Breakout group 2 Women in the ICT work environment v2 by 532hW6

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									Breakout Group 2 - Women in the ICT work
environment
ICT as a leader in flexible working

Issue

Making the ICT work environment attractive for women

To attract and retain more women to work in ICT, initiatives could be considered in
fostering an attractive work environment, such as in relation to work-life balance,
flexible work arrangements and facilitating professional career development. A
number of key ICT organisations in Australia and overseas have recognised the
benefits of a diverse workforce and have been at the vanguard of promoting a work
environment which is more attractive to women.

However, further work needs to be done to build on this. The ICT industry is in fact
well placed to offer an excellent work/life balance. This is especially as ICT provides
the means for fostering a work environment that is more attractive to not only women
but also men, at different stages of their career lifecycle. For example, ICT facilitates
teleworking from home which offers a means to enable parents and carers to meet
both work and family responsibilities.

Work/life balance

The term ‘work-life balance’ implies a resolution of the tensions between the separate demands
in people’s lives of being both a valuable part of the workforce and a member of a broader
community, including a family. Work-life balance issues have come to the fore with the
changing nature of the family model and new patterns of combining work, education and
family responsibilities. Work-life balance issues particularly have an impact on women, who
still bear the majority of family responsibilities and so struggle with juggling motherhood and
career demands, combined in some cases with illegal discrimination in their work environment
due to their parenting responsibilities. Women employees are likely to be attracted to jobs with
flexible working conditions attached to help them successfully combine career and family.
Such jobs are also more likely to retain women and be attractive to women returning to the
workforce.

Flexible work arrangements

Flexible work arrangements such as job sharing, flexible working hours, part-time
work, teleworking, child care and maternity and parental leave are among the number
of measures that could encourage women to work in ICT. Examples of flexible
working arrangements that firms have chosen to offer include:

   part-time and job share
   access to single days annual leave
   ability to ‘salary sacrifice’ and ‘purchase’ extra leave for school holidays
   flexible work week, time off in lieu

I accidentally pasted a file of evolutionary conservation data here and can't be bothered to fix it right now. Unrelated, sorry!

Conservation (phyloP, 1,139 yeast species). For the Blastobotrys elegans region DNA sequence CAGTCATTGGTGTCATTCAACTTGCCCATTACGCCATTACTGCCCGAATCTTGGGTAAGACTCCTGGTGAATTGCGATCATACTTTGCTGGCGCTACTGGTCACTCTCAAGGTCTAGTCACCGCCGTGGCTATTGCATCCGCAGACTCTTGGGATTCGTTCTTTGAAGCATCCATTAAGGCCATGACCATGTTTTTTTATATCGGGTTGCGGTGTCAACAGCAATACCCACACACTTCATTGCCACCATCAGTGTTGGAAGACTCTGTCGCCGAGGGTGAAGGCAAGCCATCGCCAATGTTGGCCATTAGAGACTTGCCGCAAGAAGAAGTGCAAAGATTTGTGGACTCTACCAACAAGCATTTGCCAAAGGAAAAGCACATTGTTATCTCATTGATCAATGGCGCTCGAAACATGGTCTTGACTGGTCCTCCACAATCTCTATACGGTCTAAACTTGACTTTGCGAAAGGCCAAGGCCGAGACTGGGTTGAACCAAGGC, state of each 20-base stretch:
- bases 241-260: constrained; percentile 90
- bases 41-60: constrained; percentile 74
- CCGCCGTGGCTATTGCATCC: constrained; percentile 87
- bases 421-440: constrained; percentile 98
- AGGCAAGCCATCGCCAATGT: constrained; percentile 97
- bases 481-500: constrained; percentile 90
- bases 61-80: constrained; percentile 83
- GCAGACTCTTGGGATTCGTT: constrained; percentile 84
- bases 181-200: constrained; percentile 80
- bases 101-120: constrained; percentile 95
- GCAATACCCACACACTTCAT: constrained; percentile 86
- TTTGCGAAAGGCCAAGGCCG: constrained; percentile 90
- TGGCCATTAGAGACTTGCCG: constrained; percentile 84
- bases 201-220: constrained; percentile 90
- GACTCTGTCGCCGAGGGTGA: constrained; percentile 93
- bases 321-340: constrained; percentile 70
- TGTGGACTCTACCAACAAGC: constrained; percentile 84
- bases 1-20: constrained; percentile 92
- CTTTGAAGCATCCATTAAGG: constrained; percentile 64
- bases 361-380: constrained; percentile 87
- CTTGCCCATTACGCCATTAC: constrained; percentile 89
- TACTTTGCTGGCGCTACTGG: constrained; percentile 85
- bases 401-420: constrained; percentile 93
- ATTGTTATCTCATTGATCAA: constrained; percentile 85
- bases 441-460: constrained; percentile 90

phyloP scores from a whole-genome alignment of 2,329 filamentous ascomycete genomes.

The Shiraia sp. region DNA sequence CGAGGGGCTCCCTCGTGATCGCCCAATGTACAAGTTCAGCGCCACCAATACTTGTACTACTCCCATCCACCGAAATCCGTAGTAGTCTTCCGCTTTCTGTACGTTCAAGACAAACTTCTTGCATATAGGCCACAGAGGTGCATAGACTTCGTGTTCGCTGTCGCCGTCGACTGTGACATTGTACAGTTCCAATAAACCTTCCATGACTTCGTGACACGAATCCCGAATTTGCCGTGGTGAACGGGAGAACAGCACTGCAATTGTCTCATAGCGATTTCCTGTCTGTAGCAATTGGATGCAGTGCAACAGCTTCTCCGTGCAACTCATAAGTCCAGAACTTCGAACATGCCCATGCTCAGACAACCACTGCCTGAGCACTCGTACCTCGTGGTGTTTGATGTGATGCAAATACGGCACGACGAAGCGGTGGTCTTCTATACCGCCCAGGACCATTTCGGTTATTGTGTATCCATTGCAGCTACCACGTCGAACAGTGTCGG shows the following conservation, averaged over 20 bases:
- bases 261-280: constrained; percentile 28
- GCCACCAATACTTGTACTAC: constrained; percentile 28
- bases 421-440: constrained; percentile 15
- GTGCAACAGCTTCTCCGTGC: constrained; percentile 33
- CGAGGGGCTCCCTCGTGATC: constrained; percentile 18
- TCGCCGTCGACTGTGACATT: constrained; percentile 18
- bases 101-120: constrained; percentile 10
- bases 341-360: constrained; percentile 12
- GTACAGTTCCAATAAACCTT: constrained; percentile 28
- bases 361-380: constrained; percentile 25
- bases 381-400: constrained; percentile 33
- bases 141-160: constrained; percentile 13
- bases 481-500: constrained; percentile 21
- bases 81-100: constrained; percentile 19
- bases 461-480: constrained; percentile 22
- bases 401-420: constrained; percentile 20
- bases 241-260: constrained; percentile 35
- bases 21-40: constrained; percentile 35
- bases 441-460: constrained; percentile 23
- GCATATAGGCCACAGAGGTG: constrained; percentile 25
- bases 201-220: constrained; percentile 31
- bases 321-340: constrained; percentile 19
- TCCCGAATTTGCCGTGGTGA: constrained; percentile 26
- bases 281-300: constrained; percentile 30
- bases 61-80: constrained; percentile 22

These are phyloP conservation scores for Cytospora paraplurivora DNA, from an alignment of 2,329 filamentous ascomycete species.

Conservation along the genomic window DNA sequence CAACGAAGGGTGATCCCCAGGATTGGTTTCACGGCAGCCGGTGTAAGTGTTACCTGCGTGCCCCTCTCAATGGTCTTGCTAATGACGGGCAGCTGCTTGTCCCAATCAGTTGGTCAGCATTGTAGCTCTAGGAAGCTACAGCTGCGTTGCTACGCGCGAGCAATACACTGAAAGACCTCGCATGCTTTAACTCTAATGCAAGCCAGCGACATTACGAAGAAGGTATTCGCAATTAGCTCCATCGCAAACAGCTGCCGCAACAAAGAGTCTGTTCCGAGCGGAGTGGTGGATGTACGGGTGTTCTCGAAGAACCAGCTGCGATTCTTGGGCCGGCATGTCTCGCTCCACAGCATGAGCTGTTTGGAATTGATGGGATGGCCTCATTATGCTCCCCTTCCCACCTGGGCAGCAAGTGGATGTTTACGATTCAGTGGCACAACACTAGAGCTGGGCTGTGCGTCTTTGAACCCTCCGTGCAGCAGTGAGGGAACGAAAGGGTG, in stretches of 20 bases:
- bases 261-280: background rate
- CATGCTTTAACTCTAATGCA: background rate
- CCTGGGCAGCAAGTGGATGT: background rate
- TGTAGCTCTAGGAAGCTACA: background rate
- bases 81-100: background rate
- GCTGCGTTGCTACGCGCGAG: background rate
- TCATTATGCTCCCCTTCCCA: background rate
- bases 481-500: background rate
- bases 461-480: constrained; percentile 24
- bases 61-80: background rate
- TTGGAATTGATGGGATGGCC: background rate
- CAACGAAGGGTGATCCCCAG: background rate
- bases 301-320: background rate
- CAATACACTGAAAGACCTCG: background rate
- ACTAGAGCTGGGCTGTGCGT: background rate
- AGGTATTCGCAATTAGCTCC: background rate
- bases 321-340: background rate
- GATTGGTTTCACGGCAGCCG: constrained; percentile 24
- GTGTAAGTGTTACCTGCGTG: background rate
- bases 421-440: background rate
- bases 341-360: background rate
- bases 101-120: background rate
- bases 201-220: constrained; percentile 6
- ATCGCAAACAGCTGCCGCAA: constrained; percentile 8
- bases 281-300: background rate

   flexible start and finish times
   flexible leave including exam and study leave, leave of absence, family/carer’s
    leave
   paid maternity, paternity and adoption leave
   parenting rooms and breastfeeding facilities
   teleworking
   child care information and referral services, and
   various lifestyle programs

Career development

Research indicates that the hurdles to women’s full participation in management roles
in Australian business, which would also appear to apply to professions in the ICT
sector more specifically, include:

   organisational power structures and occupational segregation;
   stereotyping of women
   career aspirations of women themselves
   work-life balance priorities
   inaccessibility of informal boys’ networks, and
   unavailability of appropriate mentors.

Women need to be able to keep up with evolving trends and learn new skills required
by the continuing information revolution. Professional career development and on the
job training can provide the skills and capability needed for a thriving career.
Networking, e-learning and new technologies have provided new opportunities for
skill-building under informal and flexible conditions. A number of approaches can
help with women’s ICT career development, including:

   having strong, positive role models or female "icons" who are already working in
    ICT (or who have worked there) to promote the industry to help others make
    informed decisions on their career choices
   networking and supporting groups to provide information to encourage women to
    consider working in ICT
   mentoring is also seen as an effective means of providing women with the one-on-
    one training, skills and guidance to help them succeed, and
   delivering professional service and support to strengthen women’s ICT capability.

Government initiatives

The Australian Government has a range of initiatives to encourage a more attractive
work environment:
   a 2004 Government election commitment to a flexible workplace relations system
    that provides choices for working parents. The commitment also emphasised equal
    opportunities for women in the workplace and promoting these principles in the
    private and public sectors. The Government sees home-based work as providing
    great opportunities to many Australians, including women with young families,
    who value flexibility in their work arrangements, noting that technology is
    facilitating this to occur.


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   the Minister for Communications, Information Technology and the Arts has
    established an Australian Telework Advisory Committee (ATAC) to advise the
    Government on options and impediments to the development of teleworking
    opportunities for firms and employees. The Government recognises that increased
    adoption of teleworking has the potential to create savings for business and to
    provide opportunities for employees to balance their work and family
    responsibilities better. The ATAC will report to the Government by February
    2006.

   the Department of Employment and Workplace Relations provides a range of
    programs for facilitating enhanced workforce participation and flexible, family
    friendly working arrangements. Details are at Attachment A.

   the Equal Opportunity for Women in the Workplace Agency (EOWA) is a